The translational potential of mass spectrometry and next-generation sequencing in patients with central nervous system infections in Vietnam
Tan Le Van
Oxford University Clinical Research Unit
Brain infections are common in low- and middle-income countries and are often fatal. Doctors are currently hamstrung by the inadequacy of laboratory tests, especially in poorer parts of the world. They often do not know what caused the infection and are unable to give effective treatment. The situation is exacerbated by the emergence of new, previously unrecognised infections and infections that are resistant to antibiotics.
I aim to show that new diagnostic tests targeted at proteins found in the brain fluid of patients and the genetic material of infectious agents can improve upon tests commonly used in hospitals in Vietnam. I will recruit 750 patients with brain infections over three years at the Hospital for Tropical Diseases in Ho Chi Minh City, Vietnam. I will analyse brain fluid from these patients to discover whether the proteins in the fluid can tell us what is causing the infection and determine if finding the complete genetic code of the bug causing the infection is better than current conventional tests. I will also determine if the genetic code can rapidly predict antibiotic resistance and guide effective treatment.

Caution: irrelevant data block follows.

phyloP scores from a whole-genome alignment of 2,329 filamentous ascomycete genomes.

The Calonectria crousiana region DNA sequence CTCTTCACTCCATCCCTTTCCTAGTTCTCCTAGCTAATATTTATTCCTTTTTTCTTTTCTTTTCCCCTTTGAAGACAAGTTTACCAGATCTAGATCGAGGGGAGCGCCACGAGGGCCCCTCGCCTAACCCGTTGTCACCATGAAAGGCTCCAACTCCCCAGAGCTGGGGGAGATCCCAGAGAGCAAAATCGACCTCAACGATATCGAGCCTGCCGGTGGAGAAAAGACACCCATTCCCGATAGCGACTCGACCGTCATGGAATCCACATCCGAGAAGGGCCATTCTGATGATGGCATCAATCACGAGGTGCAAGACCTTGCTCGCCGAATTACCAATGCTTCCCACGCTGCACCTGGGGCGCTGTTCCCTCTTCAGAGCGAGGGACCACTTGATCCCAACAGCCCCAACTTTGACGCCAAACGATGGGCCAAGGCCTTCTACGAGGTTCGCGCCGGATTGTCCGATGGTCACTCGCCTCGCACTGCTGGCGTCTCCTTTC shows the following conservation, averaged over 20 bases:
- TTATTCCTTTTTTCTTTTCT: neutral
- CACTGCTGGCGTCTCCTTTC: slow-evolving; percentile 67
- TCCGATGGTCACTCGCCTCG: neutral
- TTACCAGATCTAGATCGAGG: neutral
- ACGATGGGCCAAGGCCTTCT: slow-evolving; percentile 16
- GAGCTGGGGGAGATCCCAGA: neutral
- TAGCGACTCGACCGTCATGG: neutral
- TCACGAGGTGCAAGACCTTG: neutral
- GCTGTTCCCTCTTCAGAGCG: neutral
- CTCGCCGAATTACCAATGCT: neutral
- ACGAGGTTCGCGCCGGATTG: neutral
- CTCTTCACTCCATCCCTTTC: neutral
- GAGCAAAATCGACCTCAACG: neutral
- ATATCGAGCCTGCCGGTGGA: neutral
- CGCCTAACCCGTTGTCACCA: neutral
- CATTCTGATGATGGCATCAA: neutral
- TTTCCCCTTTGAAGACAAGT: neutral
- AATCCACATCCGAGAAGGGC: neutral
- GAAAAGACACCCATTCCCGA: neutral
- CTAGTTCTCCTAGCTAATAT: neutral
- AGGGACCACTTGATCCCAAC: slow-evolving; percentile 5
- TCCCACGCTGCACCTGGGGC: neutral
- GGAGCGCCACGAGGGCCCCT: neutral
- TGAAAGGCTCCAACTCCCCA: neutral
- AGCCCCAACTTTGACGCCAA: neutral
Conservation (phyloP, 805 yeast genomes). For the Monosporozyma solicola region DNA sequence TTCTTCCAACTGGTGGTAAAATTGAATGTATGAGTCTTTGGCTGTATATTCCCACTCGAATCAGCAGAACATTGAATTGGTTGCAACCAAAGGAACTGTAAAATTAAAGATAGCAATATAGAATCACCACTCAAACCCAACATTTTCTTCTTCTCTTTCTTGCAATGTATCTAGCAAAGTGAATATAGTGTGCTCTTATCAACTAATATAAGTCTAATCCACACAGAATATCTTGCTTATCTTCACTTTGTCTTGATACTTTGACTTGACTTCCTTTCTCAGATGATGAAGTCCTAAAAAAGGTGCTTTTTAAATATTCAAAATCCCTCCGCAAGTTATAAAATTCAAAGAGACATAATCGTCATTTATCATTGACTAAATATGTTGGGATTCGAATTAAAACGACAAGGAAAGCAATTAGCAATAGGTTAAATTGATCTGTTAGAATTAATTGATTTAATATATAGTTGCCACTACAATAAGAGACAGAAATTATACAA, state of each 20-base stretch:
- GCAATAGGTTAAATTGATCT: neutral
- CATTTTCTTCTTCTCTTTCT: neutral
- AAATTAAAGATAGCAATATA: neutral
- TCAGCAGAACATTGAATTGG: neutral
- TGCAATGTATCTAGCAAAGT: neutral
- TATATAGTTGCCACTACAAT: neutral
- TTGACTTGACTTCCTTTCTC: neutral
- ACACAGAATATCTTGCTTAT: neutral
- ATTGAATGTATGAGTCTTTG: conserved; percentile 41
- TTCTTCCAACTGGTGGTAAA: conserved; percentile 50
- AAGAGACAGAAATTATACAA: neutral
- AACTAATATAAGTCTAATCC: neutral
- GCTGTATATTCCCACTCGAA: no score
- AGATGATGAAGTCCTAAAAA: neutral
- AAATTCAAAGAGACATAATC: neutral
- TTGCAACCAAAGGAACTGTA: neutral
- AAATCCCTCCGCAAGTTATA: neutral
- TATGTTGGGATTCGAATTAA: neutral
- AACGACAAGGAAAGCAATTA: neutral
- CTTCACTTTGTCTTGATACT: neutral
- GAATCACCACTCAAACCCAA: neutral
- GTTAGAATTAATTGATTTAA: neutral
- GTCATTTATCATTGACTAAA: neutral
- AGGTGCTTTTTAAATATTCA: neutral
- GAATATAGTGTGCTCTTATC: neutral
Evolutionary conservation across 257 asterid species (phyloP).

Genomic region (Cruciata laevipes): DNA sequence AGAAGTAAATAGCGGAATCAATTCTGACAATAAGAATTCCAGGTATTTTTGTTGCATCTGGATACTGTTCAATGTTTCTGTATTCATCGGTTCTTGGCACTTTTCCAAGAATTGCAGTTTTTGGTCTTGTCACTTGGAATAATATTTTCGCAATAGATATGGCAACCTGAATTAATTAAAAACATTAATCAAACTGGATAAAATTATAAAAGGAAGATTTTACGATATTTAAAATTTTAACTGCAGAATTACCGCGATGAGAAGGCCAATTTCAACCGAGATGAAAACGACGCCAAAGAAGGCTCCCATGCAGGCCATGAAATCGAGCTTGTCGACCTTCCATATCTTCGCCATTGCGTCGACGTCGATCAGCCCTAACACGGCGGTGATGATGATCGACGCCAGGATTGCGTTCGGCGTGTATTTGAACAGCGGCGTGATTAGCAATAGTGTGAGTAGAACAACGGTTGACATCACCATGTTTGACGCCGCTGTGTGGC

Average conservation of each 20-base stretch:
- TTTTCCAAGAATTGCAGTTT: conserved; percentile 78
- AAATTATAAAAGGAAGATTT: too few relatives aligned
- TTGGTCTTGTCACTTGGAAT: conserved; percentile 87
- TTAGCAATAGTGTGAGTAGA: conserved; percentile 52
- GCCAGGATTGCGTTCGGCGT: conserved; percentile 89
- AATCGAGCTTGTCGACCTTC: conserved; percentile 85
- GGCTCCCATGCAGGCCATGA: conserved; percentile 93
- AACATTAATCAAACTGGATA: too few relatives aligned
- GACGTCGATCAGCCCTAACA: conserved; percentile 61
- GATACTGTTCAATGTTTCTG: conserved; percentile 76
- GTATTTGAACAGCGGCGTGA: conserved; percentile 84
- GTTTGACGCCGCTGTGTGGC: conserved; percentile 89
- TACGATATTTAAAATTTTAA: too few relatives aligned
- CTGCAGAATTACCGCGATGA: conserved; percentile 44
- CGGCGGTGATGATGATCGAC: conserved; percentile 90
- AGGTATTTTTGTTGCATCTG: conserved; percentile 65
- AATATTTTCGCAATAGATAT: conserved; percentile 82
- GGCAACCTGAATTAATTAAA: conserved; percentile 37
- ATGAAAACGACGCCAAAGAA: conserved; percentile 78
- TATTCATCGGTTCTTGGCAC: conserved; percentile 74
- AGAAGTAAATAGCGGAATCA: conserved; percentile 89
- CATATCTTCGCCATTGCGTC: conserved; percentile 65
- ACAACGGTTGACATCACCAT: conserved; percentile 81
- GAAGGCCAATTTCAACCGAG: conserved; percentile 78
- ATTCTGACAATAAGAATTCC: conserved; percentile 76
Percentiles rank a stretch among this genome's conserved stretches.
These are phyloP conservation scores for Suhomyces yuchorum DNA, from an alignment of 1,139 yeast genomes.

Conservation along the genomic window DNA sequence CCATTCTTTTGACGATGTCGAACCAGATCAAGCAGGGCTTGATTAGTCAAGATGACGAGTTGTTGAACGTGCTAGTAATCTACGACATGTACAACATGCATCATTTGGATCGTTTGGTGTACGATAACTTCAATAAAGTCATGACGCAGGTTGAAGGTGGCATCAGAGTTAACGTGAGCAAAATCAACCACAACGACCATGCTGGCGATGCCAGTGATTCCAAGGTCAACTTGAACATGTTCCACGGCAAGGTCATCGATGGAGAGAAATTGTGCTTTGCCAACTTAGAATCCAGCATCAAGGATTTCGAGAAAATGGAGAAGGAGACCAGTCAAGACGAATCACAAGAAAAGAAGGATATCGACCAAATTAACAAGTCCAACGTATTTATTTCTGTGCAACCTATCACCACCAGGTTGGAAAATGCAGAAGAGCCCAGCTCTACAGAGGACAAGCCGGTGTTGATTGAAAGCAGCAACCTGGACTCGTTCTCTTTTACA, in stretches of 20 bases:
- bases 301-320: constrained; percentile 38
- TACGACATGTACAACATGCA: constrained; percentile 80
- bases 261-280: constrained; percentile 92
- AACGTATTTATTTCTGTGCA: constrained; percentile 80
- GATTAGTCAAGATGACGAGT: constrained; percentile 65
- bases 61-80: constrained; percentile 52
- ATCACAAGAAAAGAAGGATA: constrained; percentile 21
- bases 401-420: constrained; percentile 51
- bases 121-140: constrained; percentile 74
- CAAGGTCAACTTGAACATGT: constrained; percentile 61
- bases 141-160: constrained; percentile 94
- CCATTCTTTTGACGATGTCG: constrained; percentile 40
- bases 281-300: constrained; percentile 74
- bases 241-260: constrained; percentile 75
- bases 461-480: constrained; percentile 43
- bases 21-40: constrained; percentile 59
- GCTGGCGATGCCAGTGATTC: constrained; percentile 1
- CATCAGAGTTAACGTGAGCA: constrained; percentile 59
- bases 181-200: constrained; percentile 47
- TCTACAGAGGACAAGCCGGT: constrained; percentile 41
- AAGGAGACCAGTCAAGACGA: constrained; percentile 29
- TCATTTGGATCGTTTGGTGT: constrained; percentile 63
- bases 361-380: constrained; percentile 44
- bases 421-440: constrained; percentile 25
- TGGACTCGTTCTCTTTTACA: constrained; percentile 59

Improving tests so that doctors can quickly determine the cause of the central nervous system infections and decide which antibiotics will be effective will help patients with brain infections worldwide.
This grant was awarded under the scheme's previous name of Intermediate Fellowships in Public Health and Tropical Medicine.